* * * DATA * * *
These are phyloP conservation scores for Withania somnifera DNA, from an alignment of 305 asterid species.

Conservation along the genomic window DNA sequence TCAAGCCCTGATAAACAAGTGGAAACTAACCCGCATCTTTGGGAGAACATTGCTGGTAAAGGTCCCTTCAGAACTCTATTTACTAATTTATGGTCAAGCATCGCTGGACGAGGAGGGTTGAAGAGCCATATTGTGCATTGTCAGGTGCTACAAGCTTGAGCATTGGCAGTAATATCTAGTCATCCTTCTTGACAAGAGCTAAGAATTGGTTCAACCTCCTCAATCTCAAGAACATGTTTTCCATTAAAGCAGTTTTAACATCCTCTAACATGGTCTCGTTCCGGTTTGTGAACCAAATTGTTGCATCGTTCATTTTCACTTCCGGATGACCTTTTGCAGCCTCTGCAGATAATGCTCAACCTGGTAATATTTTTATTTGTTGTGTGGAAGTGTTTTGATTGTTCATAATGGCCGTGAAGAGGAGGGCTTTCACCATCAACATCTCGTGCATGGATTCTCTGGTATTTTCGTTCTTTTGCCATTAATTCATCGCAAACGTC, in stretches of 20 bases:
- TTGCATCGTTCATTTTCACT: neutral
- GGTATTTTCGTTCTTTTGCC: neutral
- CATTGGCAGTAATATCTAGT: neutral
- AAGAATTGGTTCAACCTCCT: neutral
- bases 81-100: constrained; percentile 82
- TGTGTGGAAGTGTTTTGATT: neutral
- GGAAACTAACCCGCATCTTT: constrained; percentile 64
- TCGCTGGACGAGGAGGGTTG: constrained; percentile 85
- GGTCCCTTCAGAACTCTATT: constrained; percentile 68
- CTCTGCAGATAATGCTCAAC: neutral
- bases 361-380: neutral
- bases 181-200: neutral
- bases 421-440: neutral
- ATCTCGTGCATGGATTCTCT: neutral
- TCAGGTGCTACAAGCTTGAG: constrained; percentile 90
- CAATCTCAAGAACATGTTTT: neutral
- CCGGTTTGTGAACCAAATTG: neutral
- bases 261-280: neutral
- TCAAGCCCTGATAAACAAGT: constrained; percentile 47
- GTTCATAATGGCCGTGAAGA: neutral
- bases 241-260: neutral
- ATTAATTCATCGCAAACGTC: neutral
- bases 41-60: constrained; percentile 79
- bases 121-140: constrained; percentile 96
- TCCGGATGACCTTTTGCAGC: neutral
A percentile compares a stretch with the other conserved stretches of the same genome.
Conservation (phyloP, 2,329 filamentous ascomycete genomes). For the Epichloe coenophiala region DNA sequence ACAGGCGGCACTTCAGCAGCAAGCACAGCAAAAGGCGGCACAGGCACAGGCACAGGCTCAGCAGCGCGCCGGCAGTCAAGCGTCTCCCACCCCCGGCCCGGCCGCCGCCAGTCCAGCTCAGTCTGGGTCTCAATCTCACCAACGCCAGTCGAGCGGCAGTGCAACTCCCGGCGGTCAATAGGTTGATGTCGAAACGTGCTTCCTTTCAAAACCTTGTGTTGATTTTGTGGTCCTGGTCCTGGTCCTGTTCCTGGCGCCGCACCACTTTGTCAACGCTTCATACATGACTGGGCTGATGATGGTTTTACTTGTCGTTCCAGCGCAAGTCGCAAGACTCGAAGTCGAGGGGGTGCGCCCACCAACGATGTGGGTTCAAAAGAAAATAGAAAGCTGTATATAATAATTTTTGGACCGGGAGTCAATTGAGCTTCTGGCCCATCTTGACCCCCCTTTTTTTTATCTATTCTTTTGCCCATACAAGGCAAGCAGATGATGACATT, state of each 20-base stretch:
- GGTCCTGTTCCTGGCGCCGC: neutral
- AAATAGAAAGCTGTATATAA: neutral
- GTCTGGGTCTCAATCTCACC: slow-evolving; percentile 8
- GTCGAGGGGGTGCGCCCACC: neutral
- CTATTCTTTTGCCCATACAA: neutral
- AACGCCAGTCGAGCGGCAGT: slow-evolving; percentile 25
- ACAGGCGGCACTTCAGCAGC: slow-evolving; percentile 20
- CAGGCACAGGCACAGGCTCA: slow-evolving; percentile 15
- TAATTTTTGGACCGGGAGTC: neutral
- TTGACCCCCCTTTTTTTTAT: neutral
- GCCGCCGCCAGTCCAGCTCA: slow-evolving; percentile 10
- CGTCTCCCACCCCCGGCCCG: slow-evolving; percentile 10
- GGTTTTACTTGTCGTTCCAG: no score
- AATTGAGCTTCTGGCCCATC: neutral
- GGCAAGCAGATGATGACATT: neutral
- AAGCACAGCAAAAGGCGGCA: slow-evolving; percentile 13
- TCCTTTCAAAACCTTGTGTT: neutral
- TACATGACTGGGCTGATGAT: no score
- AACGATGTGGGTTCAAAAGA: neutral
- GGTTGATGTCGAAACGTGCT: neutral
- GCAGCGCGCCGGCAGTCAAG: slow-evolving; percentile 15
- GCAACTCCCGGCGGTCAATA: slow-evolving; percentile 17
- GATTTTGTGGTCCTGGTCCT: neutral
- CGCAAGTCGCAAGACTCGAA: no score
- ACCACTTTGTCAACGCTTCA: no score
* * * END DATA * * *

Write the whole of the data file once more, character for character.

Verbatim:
These are phyloP conservation scores for Withania somnifera DNA, from an alignment of 305 asterid species.

Conservation along the genomic window DNA sequence TCAAGCCCTGATAAACAAGTGGAAACTAACCCGCATCTTTGGGAGAACATTGCTGGTAAAGGTCCCTTCAGAACTCTATTTACTAATTTATGGTCAAGCATCGCTGGACGAGGAGGGTTGAAGAGCCATATTGTGCATTGTCAGGTGCTACAAGCTTGAGCATTGGCAGTAATATCTAGTCATCCTTCTTGACAAGAGCTAAGAATTGGTTCAACCTCCTCAATCTCAAGAACATGTTTTCCATTAAAGCAGTTTTAACATCCTCTAACATGGTCTCGTTCCGGTTTGTGAACCAAATTGTTGCATCGTTCATTTTCACTTCCGGATGACCTTTTGCAGCCTCTGCAGATAATGCTCAACCTGGTAATATTTTTATTTGTTGTGTGGAAGTGTTTTGATTGTTCATAATGGCCGTGAAGAGGAGGGCTTTCACCATCAACATCTCGTGCATGGATTCTCTGGTATTTTCGTTCTTTTGCCATTAATTCATCGCAAACGTC, in stretches of 20 bases:
- TTGCATCGTTCATTTTCACT: neutral
- GGTATTTTCGTTCTTTTGCC: neutral
- CATTGGCAGTAATATCTAGT: neutral
- AAGAATTGGTTCAACCTCCT: neutral
- bases 81-100: constrained; percentile 82
- TGTGTGGAAGTGTTTTGATT: neutral
- GGAAACTAACCCGCATCTTT: constrained; percentile 64
- TCGCTGGACGAGGAGGGTTG: constrained; percentile 85
- GGTCCCTTCAGAACTCTATT: constrained; percentile 68
- CTCTGCAGATAATGCTCAAC: neutral
- bases 361-380: neutral
- bases 181-200: neutral
- bases 421-440: neutral
- ATCTCGTGCATGGATTCTCT: neutral
- TCAGGTGCTACAAGCTTGAG: constrained; percentile 90
- CAATCTCAAGAACATGTTTT: neutral
- CCGGTTTGTGAACCAAATTG: neutral
- bases 261-280: neutral
- TCAAGCCCTGATAAACAAGT: constrained; percentile 47
- GTTCATAATGGCCGTGAAGA: neutral
- bases 241-260: neutral
- ATTAATTCATCGCAAACGTC: neutral
- bases 41-60: constrained; percentile 79
- bases 121-140: constrained; percentile 96
- TCCGGATGACCTTTTGCAGC: neutral
A percentile compares a stretch with the other conserved stretches of the same genome.
Conservation (phyloP, 2,329 filamentous ascomycete genomes). For the Epichloe coenophiala region DNA sequence ACAGGCGGCACTTCAGCAGCAAGCACAGCAAAAGGCGGCACAGGCACAGGCACAGGCTCAGCAGCGCGCCGGCAGTCAAGCGTCTCCCACCCCCGGCCCGGCCGCCGCCAGTCCAGCTCAGTCTGGGTCTCAATCTCACCAACGCCAGTCGAGCGGCAGTGCAACTCCCGGCGGTCAATAGGTTGATGTCGAAACGTGCTTCCTTTCAAAACCTTGTGTTGATTTTGTGGTCCTGGTCCTGGTCCTGTTCCTGGCGCCGCACCACTTTGTCAACGCTTCATACATGACTGGGCTGATGATGGTTTTACTTGTCGTTCCAGCGCAAGTCGCAAGACTCGAAGTCGAGGGGGTGCGCCCACCAACGATGTGGGTTCAAAAGAAAATAGAAAGCTGTATATAATAATTTTTGGACCGGGAGTCAATTGAGCTTCTGGCCCATCTTGACCCCCCTTTTTTTTATCTATTCTTTTGCCCATACAAGGCAAGCAGATGATGACATT, state of each 20-base stretch:
- GGTCCTGTTCCTGGCGCCGC: neutral
- AAATAGAAAGCTGTATATAA: neutral
- GTCTGGGTCTCAATCTCACC: slow-evolving; percentile 8
- GTCGAGGGGGTGCGCCCACC: neutral
- CTATTCTTTTGCCCATACAA: neutral
- AACGCCAGTCGAGCGGCAGT: slow-evolving; percentile 25
- ACAGGCGGCACTTCAGCAGC: slow-evolving; percentile 20
- CAGGCACAGGCACAGGCTCA: slow-evolving; percentile 15
- TAATTTTTGGACCGGGAGTC: neutral
- TTGACCCCCCTTTTTTTTAT: neutral
- GCCGCCGCCAGTCCAGCTCA: slow-evolving; percentile 10
- CGTCTCCCACCCCCGGCCCG: slow-evolving; percentile 10
- GGTTTTACTTGTCGTTCCAG: no score
- AATTGAGCTTCTGGCCCATC: neutral
- GGCAAGCAGATGATGACATT: neutral
- AAGCACAGCAAAAGGCGGCA: slow-evolving; percentile 13
- TCCTTTCAAAACCTTGTGTT: neutral
- TACATGACTGGGCTGATGAT: no score
- AACGATGTGGGTTCAAAAGA: neutral
- GGTTGATGTCGAAACGTGCT: neutral
- GCAGCGCGCCGGCAGTCAAG: slow-evolving; percentile 15
- GCAACTCCCGGCGGTCAATA: slow-evolving; percentile 17
- GATTTTGTGGTCCTGGTCCT: neutral
- CGCAAGTCGCAAGACTCGAA: no score
- ACCACTTTGTCAACGCTTCA: no score